Making Money Work: Using Coins to Generate Electricity

A tabletop system of international currency exchange.
A tabletop system of international currency exchange. (Image credit: Jonathon Keats)

A conceptual artist's latest thought experiment takes aim at both the financial and energy crises by harnessing money's instability and using it to generate electricity.

While currency traders exploit fluctuations in world currencies for their own financial gain, Jonathon Keats is taking advantage of the actual physical instability of metal coins. Keats has built an electrical circuit that is completely powered by the process of ion swapping between American and Chinese coins. [Photo]

"Money is inherently unstable," Keats said. "[We're] looking at currency fluctuation as more than a mere abstraction. We're actually putting money to work." Some of Keats' previous projects include copyrighting his own mind, trying to pass the mathematical Law of Identity, A = A, as statutory law in Berkeley, Calif., and collaborating with geneticists in an attempt to genetically engineer God.  Among many other projects, he also opened the world's first porn theater for plants, projecting video footage of pollination onto the foliage of rhododendrons.

Keats' tabletop system of international currency exchange is located in the basement of a New York skyscraper, and consists of American pennies and Chinese fen (coins worth about one-tenth of a U.S. cent) dipped in petri dishes full of seawater, and wired together with a "computing hub" — i.e. calculators.

Fen are made of aluminum, whereas pennies are clad in copper. The two metals undergo "galvanic corrosion" when submerged together in an electrolyte, an ion-rich substance such as seawater. In this process, one metal (in this case, the aluminum) corrodes more quickly than the other (the copper), causing positively charged ions to flow from the former to the latter through the water, and a current of electrons to flow in the opposite direction through wires attached to the coins.

"You can think of it as electro-chemical arbitrage," Keats joked. "And it works equally well in bull and bear markets. With our current setup, using several dozen cells filled with saltwater from the Pacific Ocean, we've generated as much as 18.7 volts" — about enough to power three calculators. [What Would Happen If We Returned to the Gold Standard?]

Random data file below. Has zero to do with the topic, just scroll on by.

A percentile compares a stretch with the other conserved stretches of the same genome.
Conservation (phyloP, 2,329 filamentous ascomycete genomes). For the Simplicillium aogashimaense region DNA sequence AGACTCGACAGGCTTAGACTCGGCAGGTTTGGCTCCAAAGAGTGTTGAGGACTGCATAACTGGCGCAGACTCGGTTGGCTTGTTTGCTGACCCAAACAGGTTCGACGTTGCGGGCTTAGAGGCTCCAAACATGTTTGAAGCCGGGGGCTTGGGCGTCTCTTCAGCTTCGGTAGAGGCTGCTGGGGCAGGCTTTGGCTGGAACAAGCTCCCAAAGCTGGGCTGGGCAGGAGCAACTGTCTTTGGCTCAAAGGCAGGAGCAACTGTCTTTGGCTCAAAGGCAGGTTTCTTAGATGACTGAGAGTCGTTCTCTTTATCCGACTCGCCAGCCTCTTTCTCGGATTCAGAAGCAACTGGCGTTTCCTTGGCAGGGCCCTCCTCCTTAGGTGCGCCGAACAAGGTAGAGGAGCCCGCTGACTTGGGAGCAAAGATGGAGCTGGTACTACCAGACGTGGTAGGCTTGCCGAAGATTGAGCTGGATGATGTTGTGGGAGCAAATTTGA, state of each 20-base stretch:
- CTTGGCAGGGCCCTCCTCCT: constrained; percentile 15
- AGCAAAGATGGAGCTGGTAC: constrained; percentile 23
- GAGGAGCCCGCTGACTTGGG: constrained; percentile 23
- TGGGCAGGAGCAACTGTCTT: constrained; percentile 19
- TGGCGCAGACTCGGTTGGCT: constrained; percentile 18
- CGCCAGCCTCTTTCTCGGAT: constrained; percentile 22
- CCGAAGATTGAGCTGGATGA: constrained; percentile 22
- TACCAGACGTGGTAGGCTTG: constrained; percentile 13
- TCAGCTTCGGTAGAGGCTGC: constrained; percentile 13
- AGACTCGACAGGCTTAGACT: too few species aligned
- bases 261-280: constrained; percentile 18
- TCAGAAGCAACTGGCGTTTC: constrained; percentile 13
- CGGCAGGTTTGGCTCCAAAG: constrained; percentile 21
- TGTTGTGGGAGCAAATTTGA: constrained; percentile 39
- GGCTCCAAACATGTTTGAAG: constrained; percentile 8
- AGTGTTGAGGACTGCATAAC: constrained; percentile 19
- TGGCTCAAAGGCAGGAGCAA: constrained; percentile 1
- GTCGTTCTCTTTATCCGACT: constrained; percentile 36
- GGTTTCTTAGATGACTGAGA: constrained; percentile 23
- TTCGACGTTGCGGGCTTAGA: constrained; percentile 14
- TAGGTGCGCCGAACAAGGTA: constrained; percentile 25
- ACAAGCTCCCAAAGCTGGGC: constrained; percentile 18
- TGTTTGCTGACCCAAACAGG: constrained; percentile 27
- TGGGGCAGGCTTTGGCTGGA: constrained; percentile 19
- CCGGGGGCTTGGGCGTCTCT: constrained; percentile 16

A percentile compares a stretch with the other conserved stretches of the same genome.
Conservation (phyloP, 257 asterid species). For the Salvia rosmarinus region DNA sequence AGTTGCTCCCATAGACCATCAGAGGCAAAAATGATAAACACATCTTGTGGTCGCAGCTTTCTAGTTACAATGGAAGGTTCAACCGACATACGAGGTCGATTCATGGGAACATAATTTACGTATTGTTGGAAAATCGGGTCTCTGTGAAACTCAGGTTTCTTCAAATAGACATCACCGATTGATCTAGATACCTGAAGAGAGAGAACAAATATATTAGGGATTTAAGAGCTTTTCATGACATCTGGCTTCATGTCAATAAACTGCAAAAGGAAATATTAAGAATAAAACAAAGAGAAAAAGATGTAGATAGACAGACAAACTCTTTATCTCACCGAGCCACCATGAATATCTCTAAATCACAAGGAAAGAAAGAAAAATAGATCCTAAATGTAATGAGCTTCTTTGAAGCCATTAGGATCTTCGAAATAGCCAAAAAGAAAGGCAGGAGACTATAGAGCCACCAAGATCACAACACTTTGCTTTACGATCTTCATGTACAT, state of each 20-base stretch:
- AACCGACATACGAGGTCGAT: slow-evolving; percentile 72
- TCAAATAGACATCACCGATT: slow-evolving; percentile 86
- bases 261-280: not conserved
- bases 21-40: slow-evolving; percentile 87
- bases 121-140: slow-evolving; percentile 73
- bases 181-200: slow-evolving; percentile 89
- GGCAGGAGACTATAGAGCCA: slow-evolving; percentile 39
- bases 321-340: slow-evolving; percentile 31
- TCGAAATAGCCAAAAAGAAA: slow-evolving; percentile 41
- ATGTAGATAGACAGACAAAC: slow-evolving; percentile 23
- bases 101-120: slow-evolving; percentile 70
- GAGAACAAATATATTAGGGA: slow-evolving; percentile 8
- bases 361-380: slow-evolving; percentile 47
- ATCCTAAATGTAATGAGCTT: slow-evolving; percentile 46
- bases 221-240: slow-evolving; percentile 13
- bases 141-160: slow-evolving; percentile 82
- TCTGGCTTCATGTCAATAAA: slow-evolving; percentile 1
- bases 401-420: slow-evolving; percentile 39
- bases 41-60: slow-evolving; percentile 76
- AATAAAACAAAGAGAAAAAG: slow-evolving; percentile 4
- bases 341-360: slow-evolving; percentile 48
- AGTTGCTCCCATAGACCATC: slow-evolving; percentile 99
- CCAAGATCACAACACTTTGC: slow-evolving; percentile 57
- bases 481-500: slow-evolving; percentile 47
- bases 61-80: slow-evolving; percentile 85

The more pairs of submerged coins you wire together in series, the more energy you can generate. "The U.S. Mint strikes between 4 billion and 5 billion cents per year. The number of fen struck in China is not made public by the Chinese government, but Japanese yen and Thai satang are also aluminum, as is the Peruvian 5 centimos coin. So with a bit of land — most likely not in midtown Manhattan — and some good ocean access, you could probably operate the latest IBM Blue Gene [supercomputer]. Or you could certainly power a lot of iPhones," Keats toldLife's Little Mysteries.

He estimated that operating the IBM Blue Gene, which draws 6 megawatts of power, would require about 600 million pairs of coins — "pocket change by the standards of how many pennies the U.S. government mints annually."

And unlike the high-stakes, high entry-bar foreign exchange market, Keats said his form of currency exchange is inexpensive, reliable and requires minimal expertise. "This is money at its most democratic," he said. "Unlike credit-default swaps, electro-chemical arbitrage is for the 99 percent — and the value is real, measurable in volts and amps." 

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Natalie Wolchover

Natalie Wolchover was a staff writer for Live Science from 2010 to 2012 and is currently a senior physics writer and editor for Quanta Magazine. She holds a bachelor's degree in physics from Tufts University and has studied physics at the University of California, Berkeley. Along with the staff of Quanta, Wolchover won the 2022 Pulitzer Prize for explanatory writing for her work on the building of the James Webb Space Telescope. Her work has also appeared in the The Best American Science and Nature Writing and The Best Writing on Mathematics, Nature, The New Yorker and Popular Science. She was the 2016 winner of the  Evert Clark/Seth Payne Award, an annual prize for young science journalists, as well as the winner of the 2017 Science Communication Award for the American Institute of Physics.